Humans of Speed: Dr. Kevin Walsh Courted a Career in Tennis

July 11, 2017

Honored in the UofL Athletic, the Trinity, and the State of Kentucky Halls of Fame, Dr. Kevin Walsh made his name in the world of tennis as a student at the university. Securing a full scholarship, Walsh parlayed his talents on the court into a career as a player on the professional circuit, where he ranked number three in the state, and traveled the world. His path took him to the Asian Circuit, where he came up against some intense competition.

“My best win was against someone that was ranked like 57th in the world. I got to play against Rod Laver, Australian Grand Slam champion. It was fun playing him. This was an exhibition match that was at the UofK in their memorial coliseum. They had Rod Laver and John Nukem. As a preliminary to that, they had UofL vs. UofK. Then we teamed up and we played doubles with them. I played with John Nukem and my partner played with Rod Laver. People wanted our autograph,” says Walsh.

According to Walsh, there was a lot more publicity for tennis at the time. He explains, “Tennis used to get a lot of publicity in the newspaper. We used to get big crowds. Sometimes you could get 500 to 1000 out to these matches.”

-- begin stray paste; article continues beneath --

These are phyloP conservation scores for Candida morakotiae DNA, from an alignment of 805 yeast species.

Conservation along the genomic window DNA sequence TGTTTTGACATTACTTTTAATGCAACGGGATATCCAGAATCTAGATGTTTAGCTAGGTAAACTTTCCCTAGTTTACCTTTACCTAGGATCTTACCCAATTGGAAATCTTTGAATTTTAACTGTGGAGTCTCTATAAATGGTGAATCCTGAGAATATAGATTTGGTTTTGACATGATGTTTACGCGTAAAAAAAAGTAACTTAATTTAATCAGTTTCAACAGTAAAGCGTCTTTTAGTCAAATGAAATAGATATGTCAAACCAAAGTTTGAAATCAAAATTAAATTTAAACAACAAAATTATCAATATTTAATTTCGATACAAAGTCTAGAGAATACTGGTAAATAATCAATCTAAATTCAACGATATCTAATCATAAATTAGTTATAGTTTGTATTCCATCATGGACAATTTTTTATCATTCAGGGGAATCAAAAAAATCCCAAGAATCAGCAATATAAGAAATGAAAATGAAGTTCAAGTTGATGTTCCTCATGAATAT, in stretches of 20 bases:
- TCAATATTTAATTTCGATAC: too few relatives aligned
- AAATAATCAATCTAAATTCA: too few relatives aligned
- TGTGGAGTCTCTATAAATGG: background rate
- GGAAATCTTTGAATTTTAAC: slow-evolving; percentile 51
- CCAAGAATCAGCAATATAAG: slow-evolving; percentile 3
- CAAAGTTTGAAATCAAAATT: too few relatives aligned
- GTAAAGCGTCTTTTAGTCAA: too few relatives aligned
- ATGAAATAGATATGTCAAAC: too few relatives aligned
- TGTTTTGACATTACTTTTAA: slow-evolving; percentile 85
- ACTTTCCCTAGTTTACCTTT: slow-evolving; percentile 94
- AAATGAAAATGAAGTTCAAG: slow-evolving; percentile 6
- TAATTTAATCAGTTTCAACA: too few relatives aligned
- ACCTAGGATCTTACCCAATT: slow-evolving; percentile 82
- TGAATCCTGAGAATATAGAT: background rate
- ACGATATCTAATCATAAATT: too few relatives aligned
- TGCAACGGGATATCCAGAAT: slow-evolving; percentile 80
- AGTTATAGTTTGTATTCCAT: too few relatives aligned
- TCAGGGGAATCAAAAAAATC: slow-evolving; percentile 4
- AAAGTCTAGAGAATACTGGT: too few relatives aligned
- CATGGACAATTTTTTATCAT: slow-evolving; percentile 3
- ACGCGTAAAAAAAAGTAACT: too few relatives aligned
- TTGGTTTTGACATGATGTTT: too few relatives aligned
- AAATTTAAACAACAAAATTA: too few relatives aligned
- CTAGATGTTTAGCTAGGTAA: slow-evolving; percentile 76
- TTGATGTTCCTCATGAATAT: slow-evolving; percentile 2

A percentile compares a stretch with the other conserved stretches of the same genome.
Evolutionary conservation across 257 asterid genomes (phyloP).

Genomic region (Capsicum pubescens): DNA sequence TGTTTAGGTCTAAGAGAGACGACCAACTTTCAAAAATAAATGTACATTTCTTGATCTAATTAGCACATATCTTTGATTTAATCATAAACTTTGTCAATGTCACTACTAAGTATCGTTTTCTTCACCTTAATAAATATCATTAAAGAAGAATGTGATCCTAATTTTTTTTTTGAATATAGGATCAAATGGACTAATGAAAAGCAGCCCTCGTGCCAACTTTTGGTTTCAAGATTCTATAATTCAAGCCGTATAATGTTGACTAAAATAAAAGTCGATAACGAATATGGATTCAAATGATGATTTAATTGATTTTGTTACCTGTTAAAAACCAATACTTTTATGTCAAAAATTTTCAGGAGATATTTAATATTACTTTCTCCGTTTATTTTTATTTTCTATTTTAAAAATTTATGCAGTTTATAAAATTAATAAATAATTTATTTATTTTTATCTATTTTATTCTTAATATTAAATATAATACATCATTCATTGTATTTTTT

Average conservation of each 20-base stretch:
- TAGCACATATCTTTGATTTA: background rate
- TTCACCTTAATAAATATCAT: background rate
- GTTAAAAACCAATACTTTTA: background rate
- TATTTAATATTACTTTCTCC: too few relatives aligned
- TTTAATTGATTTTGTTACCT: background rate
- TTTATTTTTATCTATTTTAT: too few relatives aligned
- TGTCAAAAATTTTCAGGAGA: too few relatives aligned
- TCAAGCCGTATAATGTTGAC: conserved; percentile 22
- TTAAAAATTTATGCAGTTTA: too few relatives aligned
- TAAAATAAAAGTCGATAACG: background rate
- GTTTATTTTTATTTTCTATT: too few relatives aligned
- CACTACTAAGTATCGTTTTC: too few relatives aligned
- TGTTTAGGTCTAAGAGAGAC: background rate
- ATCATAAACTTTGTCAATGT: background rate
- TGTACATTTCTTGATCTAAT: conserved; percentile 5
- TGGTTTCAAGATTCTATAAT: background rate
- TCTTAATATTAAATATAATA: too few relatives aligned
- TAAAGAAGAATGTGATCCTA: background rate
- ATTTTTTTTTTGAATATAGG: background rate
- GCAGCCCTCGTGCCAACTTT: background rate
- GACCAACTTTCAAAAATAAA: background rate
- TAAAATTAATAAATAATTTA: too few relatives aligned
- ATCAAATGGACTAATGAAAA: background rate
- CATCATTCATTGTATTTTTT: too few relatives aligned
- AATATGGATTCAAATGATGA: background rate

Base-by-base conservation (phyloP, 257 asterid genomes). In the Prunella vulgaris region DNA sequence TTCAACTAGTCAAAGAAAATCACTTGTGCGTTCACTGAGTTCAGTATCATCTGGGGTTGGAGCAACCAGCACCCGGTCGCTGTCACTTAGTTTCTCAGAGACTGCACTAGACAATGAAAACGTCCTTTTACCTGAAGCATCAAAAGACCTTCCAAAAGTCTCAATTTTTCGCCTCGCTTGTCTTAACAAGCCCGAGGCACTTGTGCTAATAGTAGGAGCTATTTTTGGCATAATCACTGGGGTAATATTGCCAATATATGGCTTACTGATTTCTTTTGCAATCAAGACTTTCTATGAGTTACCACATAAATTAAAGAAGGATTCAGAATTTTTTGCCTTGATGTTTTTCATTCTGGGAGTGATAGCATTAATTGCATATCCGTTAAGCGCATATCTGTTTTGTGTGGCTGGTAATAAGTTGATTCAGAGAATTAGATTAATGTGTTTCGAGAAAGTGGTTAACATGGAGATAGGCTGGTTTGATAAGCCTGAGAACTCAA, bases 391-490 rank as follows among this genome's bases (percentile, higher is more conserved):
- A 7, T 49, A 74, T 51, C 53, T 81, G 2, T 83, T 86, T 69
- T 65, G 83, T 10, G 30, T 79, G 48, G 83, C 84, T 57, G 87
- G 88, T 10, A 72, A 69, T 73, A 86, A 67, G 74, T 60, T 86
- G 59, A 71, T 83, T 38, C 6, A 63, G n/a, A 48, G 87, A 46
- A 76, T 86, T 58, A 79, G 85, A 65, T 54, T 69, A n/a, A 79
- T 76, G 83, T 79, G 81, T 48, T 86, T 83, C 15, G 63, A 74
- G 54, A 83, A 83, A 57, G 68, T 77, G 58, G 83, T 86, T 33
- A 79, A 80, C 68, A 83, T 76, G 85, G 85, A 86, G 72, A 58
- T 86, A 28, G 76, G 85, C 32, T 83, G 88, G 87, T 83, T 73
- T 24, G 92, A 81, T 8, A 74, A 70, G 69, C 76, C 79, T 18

It was during that time that Walsh had some of his most rewarding experiences as a player. He was afforded opportunities to play with some of the preeminent players in the world, learning from them as he went.

“I got to play against probably six people that got into the top 20 in the world. I got to play against John Alexander and Phil Dent. Tim and Tom Gulkinson. More people might have known him because he was Pete Sampheris coach. Tim. I don’t know, I was kind of a local celebrity in tennis. If the pond is small enough, you get to be a big fish,” says Walsh.

Despite his brushes with fame, Walsh remained humble, taking a realistic view of his tenure as a semi-pro. Ultimately, he retired from the sport to focus on his engineering career, which saw his return to the University of Louisville, now as a member of the department of Electrical and Computer Engineering faculty, where he has served since.

“I would say a combination of my money running out and back problems. I was actually a little old. At 25 it’s a little too old to start that. I continued to play a little bit casually. Then I had two boys and both my boys played tennis and both of them played at Trinity. And my youngest played tennis at John Hopkins and was named NCA D3 All American four years in a row. He and his partner got up to #1.”